Technology vs. Skill Development

Will you have your students spend time organizing their references to fit some style guide when a piece of software can do that for them? What tasks are “safe” to hand off to software (or other technologies) and what tasks should be processed by the learner for the benefit of skill development or understanding?

     The above question is from our ECMP 355 Blogging Prompts, and I thought that it fits with an earlier blog post of mine, Technology and Gadgets.  This question connects to my earlier thoughts about a growing reliance on technology.  It also makes me consider the limitations and usefulness of technology vs. skill development.  For example, some people believe that students need to learn typing skills and they also need to learn to handwrite.  In contrast, other people would say that it is a waste of time to teach a student how to handwrite because the world is becoming so computer and technology based that handwriting will soon become outdated.  During my internship, my cooperating teacher and I placed emphasis on teaching our students typing skills as well as handwriting skills- we both believed that having the ability to do both is extremely valuable.  We scheduled blocks of time in our days to practice each of these activities.

This also makes me think of calculators in schools… We spend great amounts of time teaching students how to add, subtract, multiply, and divide.  Sometimes there is frustration in this learning process, and it can be very time consuming.  I have had students ask me why they need to be able to do the Math when their calculator can do it for them much faster.  Similar to the handwriting, I think that the ability to do the Math is a valuable skill.

Are there any thoughts on technology vs. skill development and any boundaries or balances that should be in place?  Any examples of related controversial issues?

Here are some websites that consider these questions:

Longhand vs typewritten

Calculators in the Classroom

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4 Responses to Technology vs. Skill Development

  1. Alec Couros says:

    I’m glad you are using the blogging prompts. I’ve asked others on Twitter to pipe in on this topic. Hopefully you’ll get a few comments. Thanks for the post.

  2. Thanks for sharing the post. As a 3rd year Secondary Business Education student, I think middle-year’s teachers can play a significant role in skill development.

    I am noticing more and more that sometimes the ‘basics’ and ‘fundamentals’ are not being covered in schools. It is somewhat unfortunate, in my opinion, because some of these ‘basic’ skills, such as typing, are not being taught due to software that will – as you mention – “create stuff for you.”

    I would like to do a lot of work with case studies with my students but, unfortunately, that will not happen if they are not taught the fundamentals – such as theories – so that they can learn to appreciate, and apply, the knowledge that they obtained. I guess you can say that I think that there is a symbiotic, or inter-connected, relationship that exists between skill development and technology; one cannot exist without the other.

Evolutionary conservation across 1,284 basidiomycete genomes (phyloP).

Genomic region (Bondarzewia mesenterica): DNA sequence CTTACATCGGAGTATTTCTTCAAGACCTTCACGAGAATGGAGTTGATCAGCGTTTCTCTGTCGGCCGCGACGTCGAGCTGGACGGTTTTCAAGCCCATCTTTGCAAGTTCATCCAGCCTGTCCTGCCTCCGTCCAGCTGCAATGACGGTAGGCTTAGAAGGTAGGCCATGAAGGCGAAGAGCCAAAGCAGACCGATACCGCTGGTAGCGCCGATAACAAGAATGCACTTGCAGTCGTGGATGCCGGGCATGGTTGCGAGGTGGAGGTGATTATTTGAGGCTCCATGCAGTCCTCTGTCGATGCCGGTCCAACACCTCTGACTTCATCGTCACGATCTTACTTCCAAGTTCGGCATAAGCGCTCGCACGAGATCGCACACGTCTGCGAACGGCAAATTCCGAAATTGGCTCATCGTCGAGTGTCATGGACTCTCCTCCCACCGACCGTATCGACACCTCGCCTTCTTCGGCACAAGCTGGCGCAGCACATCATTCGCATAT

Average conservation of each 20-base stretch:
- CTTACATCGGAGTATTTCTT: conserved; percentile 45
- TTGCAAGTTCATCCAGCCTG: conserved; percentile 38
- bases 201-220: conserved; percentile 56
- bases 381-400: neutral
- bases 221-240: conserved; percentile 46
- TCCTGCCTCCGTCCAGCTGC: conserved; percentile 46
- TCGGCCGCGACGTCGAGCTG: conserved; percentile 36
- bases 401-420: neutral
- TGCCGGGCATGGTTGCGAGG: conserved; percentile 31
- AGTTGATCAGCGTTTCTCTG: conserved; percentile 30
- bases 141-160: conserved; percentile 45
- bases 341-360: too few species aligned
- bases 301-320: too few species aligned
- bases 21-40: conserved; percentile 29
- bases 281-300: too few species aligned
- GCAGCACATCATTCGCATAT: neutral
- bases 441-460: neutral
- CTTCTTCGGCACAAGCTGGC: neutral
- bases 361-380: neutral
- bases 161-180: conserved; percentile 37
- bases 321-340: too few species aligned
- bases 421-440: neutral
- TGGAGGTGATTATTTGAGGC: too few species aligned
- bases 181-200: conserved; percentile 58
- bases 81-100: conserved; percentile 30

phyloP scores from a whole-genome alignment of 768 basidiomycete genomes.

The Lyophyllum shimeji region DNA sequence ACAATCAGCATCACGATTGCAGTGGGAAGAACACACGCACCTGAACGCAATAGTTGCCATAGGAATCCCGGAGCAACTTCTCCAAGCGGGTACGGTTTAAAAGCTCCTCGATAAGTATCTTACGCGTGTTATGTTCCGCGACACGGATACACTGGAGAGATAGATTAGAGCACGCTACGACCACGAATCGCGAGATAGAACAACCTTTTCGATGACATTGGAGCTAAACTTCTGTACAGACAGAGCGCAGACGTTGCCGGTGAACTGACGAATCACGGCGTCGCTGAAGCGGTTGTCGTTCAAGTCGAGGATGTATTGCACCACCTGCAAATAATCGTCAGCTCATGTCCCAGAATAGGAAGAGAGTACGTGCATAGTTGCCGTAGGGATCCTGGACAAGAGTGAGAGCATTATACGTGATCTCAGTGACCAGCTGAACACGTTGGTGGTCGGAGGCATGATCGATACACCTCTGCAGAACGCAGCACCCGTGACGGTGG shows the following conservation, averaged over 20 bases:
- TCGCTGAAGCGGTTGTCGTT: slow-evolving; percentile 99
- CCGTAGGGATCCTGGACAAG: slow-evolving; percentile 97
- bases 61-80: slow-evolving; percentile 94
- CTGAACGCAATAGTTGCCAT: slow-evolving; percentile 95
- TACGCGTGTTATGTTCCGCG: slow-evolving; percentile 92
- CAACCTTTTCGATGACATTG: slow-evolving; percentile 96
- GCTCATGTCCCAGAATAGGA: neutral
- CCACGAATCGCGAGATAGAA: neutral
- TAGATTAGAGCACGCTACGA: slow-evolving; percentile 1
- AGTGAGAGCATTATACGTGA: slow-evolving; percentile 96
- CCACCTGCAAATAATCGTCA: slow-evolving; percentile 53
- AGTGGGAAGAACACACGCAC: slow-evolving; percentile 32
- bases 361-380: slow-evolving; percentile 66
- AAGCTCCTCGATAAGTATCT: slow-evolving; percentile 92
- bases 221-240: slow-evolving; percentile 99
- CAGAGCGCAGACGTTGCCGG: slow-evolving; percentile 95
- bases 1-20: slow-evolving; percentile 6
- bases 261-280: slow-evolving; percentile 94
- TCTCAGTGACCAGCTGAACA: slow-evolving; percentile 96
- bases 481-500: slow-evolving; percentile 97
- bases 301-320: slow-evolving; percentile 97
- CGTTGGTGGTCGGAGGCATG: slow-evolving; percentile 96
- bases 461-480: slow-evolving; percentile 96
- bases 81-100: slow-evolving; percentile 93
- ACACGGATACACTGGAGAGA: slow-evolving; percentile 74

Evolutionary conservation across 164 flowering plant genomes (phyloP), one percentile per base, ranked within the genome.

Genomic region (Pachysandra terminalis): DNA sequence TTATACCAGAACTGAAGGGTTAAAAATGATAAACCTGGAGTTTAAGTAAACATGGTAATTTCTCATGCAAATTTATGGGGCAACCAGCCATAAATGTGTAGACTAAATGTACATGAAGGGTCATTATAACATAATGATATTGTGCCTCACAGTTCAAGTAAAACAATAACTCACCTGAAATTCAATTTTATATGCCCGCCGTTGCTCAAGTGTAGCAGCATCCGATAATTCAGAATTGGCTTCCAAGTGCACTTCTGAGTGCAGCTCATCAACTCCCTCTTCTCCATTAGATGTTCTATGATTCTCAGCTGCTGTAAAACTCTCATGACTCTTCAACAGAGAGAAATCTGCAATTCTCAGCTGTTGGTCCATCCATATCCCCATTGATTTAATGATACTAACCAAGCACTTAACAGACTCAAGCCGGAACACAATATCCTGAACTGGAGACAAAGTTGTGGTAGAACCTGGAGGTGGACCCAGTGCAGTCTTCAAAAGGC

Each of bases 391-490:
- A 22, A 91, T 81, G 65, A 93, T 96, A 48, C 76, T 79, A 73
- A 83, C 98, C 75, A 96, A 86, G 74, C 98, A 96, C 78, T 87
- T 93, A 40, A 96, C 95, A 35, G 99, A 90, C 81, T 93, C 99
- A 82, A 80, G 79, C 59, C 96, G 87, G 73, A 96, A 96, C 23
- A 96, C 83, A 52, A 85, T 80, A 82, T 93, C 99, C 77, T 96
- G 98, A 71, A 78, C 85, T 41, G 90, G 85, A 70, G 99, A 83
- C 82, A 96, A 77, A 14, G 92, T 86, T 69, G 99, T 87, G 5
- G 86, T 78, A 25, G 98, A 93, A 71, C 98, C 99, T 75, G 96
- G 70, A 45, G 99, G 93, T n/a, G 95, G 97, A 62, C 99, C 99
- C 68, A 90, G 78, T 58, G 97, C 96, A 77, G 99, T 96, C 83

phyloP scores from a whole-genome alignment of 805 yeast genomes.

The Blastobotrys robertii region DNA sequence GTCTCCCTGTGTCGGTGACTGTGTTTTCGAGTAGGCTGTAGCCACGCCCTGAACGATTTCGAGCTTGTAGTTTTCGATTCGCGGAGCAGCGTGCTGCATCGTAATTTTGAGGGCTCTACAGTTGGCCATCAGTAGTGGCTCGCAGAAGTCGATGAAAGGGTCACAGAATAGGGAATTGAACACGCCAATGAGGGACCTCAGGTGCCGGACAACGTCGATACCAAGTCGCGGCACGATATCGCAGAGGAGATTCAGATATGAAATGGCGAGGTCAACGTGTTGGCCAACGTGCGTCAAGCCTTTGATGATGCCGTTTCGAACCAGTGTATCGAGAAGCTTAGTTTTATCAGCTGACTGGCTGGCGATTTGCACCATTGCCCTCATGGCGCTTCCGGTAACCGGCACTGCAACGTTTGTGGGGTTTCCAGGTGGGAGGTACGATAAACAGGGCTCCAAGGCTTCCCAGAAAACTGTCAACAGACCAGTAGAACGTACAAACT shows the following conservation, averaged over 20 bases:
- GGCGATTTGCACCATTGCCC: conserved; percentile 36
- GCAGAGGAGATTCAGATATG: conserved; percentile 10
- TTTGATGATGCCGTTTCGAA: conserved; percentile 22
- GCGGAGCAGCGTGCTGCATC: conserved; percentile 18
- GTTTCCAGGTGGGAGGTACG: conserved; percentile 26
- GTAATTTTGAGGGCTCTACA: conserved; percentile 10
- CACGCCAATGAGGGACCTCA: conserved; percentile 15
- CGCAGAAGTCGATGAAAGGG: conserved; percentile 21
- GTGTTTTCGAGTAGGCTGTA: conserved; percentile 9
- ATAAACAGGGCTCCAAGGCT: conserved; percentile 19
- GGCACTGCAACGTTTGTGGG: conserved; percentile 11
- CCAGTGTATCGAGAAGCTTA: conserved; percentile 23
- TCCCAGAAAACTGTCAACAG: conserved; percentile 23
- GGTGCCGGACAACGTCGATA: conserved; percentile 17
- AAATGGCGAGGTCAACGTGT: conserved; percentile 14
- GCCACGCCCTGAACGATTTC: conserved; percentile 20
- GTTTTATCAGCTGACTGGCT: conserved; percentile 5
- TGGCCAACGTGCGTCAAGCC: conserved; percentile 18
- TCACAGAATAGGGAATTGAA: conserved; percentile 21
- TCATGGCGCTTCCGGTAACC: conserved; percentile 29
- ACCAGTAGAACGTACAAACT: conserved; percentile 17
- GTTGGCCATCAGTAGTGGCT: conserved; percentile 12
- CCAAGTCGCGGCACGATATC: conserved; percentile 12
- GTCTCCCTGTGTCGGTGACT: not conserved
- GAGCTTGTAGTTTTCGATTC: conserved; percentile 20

Thanks for the post, and good luck finding YOUR solution, and position, with this very interesting debate!

  3. Cori Saas says:

    Hey Kailey, you raise some really great points with your post. I teach grades 6-12, but mostly senior ELA. I feel there are connections to what we need to teach our students, to what we expect from our student, to student access to technology, growing up and in school. I teach senior ELA, and I will not, if I can help it, show anyone my cursive handwriting – I love the learning supports built into my computer. They make me a better writer. They make my students better writers. However, I have many senior students that refuse to give up their pen and paper student/teacher journal. I understand this as well. I understand that transparency is easiest when I can safely tuck an entry away inside my backpack. So which is more valuable? In this time of differentiated instruction the choice of student success needs to led by educator and make by student. Most importantly, I believe the greatest tools and the best skills enrich content that engages students.

    In all my courses students are allowed to come to class with personal devices. In my computer class, my gr 6-8 kids are using the tools (tech) to learn the computer skills they need to know through a project they designed. It’s really cool. The project is all about making connections. Here’s the cool part, it’s connections outside of the school so it’s been computer class, without the computer lab! They use language like, “May I take the Flip this weekend, I have an interview with Matt’s grandpa?” “”Awesome, You should Tweet that.” “I don’t know, find a Youtube.” “”Can I open a file to the global drive for this project” and “If we swap classes, we can Skype?” The kids refer to themselves as LinkX and for them their projects just mash everything together.

  4. I’ve honed in on technology as soon as I was placed in front of a keyboard as I have a learning disability so my hand writing as always been barely legible. Interestingly a top mathematician takes a contrary view teaching mental calculations holds students back from doing real maths.

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